Burmese Khow Suey Pork Coconut Noodle Soup Recipe

Burmese Khow Suey is our favourite creamy coconut noodle soup from Myanmar to cook at home.

The popular comfort food originates in Myanmar but is popular in India and Pakistan thanks to expatriate cooks who began serving the recipe to locals as a street food.

Recipes for traditional Burmese Noodles feature flavourful ingredients like lemongrass, fish sauce, turmeric, garlic, dried red chilies, peanut oil, shrimp paste, chickpea flour, coconut cream, egg noodles, cilantro, lime, cabbage and crispy fried shallots.

BurmeseKhow Suey Noodle Bowls can be enjoyed as a meal all on their own, or as part of an authentic dinner menu inspired by your travels to Myanmar.

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Save our Burmese Khow Suey Pork Coconut Noodle Soup recipe to Pinterest!
Save our Burmese Khow Suey Pork Coconut Noodle Soup recipe to Pinterest!

What Is Burmese Khow Suey?

Khow Suey,also known as Khao Suey (pronounced “cow sway”), is a Burmese noodle soup prepared with coconut milk and curried beef, chicken or pork.

Traditional Burmese Coconut Noodle Soup is served with a variety of flavourful condiments like lime or lemon, sliced scallions, chili flakes or chili oil, crispy fried shallots or garlic, hard boiled eggs, cilantro, finely chopped cabbage, peanuts and deep fried noodles.

The dish is similar to the Burmese noodle dish Ohn No Khauk Swe, which translates literally to “coconut milk noodles.”

Authentic Burmese Khow Suey is popular in India and Pakistan, where it’s often served as a street food. The dish was brought by expatriate cooks returning from Burma during the middle of the last century.

Fun Fact: If you’re a fan of the Thai recipe Khao Soi, you may be interested to hear that it also has its culinary roots in Burma. The popular noodle dish arrived to Chiang Mai via Chinese Muslims from Yunnan in Burma who for centuries traveled in caravans through what is now modern day Myanmar, Thailand and Laos.

Traditional Burmese Khow Suey recipe ingredients.
TraditionalBurmese Khow Suey recipe ingredients.

Travel to Myanmar by Cooking Burmese Noodles at Home

I love traveling through Asia.

My first visit had me living in South Korea for a year as a teacher and it’s where I was first introduced to fermented vegetables like kimchi.

After my contract ended in Seoul I travelled throughout southeast Asia for 6 months, visiting PhilippinesIndonesiaMalaysiaSingaporeCambodia, MyanmarThailandVietnam and Laos.

I spent a month traveling to the ancient temples of Bagan, floating communities of Inle Lake, and exploring the capital Yangon while visiting luxury hotels like The Savoy and Sule Shangri-La.

What I found most fascinating is Myanmar’s distinct regional food cultures. Much like the regional cuisines found in GermanyItaly or Spain, each town in Myanmar had its own local speciality.

I spent 2 weeks living in Yangon with a local friend, which allowed me to explore the bustling capital on my own while she was at work.

I enjoyed my first bowl of authentic Burmese Khow Suey after visiting the city’s famous pagoda and was amazed at the dishes addictive contrasting flavours and textures.

Locals pay just $1 USD for a bowl of Burmese Coconut Noodle Soup, which I think I’d eat for breakfast, lunch and dinner if I ever made it my home!

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Prepare authentic Burmese curry paste in a mortar and pestle.
Prepare authentic Burmese curry paste in a mortar and pestle.
Burmese Khow Suey: In a large pot prepare broth with pork bones, shallots, lemongrass and peppercorns.
Burmese Khow Suey: In a large pot prepare broth with pork bones, shallots, lemongrass and peppercorns.

Where To Eat Burmese Khow Suey

If you live in a large city in Canada or America you’ll likely have access to a local Southeast Asian restaurant that serves traditional Burmese Khow Suey.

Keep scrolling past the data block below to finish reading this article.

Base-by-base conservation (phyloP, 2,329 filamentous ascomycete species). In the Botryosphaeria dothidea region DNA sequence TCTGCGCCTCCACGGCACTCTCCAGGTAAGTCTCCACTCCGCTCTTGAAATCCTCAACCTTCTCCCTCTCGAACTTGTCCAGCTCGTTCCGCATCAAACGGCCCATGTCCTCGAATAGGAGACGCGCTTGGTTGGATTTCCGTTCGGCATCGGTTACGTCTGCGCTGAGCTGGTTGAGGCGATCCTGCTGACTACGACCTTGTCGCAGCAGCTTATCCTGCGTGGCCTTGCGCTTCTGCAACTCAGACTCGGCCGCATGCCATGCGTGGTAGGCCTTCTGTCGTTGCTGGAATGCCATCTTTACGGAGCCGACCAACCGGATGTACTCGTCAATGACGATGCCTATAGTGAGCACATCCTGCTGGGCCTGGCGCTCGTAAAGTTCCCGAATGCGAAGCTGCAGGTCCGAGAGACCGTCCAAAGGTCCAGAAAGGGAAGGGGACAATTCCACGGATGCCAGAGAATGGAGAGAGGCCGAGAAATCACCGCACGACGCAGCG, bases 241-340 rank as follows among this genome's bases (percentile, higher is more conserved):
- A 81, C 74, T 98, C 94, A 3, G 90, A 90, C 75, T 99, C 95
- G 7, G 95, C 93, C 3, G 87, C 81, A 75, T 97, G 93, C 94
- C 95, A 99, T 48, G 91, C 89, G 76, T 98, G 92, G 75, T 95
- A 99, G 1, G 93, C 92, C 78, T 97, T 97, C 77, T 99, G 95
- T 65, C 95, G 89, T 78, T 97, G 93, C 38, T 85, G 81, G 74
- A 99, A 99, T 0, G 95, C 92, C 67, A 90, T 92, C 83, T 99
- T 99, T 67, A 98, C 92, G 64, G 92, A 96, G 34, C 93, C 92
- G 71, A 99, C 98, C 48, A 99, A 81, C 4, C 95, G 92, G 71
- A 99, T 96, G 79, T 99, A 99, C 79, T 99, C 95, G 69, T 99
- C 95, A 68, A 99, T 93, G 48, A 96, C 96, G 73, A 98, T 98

Haven’t traveled to Myanmar before? It may be helpful to first sample Burmese Noodles at a local restaurant to better understand how the dish is served. You can assess the spicy heat level of the curry sauce, what type of meat you’d like to use and what complimentary dishes to serve at the table.

In Toronto and Ottawa, popular restaurants that may serve their own unique Burmese Khow Suey recipe include Popa and Rangoon Restaurant.

Join Dobbernationloves founder Andrew Dobson in the kitchen by signing up for a fun virtual cooking class! Classes begin with a cocktail that you can sip while preparing 2-3 recipes that are curated around a unique culinary theme. Check out our current Cooking Class Schedule!

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In a wok stir fry pork strips until tender.
In a wok stir fry pork strips until tender.

Burmese Coconut Noodle Soup Cooking Tips

This yummy homemade Burmese Know Suey recipe is quick and easy to make at home.

  • We suggest preparing Burmese Coconut Noodle Soup in a large pot or Dutch Oven.
  • Burmese curry paste ingredients are traditionally pounded in a mortar and pestle. You can use a food processor in a pinch.
  • Burmese Khow Suey is typically flavoured with peanut oil or blended with sesame oil, which gives the sauce an additional level of flavour. You can substitute for canola oil if you prefer.
  • We love serving Burmese Noodles with pork but you can substitute for chicken thighs or beef if you prefer.
  • Since this recipe is popular in Burma, India and Pakistan chickpea flour is used to thicken the soup. You can substitute for cornstarch or potato starch if you prefer.
  • We’ve used thick and rich coconut cream in this recipe but you can substitute for coconut milk. The soup broth will be thinner in consistency and contain less calories.
  • Purchase thin Chinese egg noodles at your Asian supermarket. Separate approximately 1 cup of the noodles and deep fry them until crispy to use as a garnish. The remaining noodles can be boiled in water and served with the broth.
  • We’ve garnished our Burmese Khow Suey bowl with crispy fried shallots, which you can buy at an Asian market or easily make at home. You can substitute for crispy fried garlic. Or better yet, use a mixture of both!
Ladle Burmese Coconut Noodle Soup broth into bowls.
Ladle Burmese Coconut Noodle Soup broth into bowls.

Burmese Khow Suey Health Benefits

Our Burmese Noodles are packed full of healthy ingredients!

Pork is an excellent source of protein and provides several important vitamins and minerals. It’s an excellent source of thiamin, selenium, niacin, vitamin B-6 and phosphorus, zinc, riboflavin and potassium.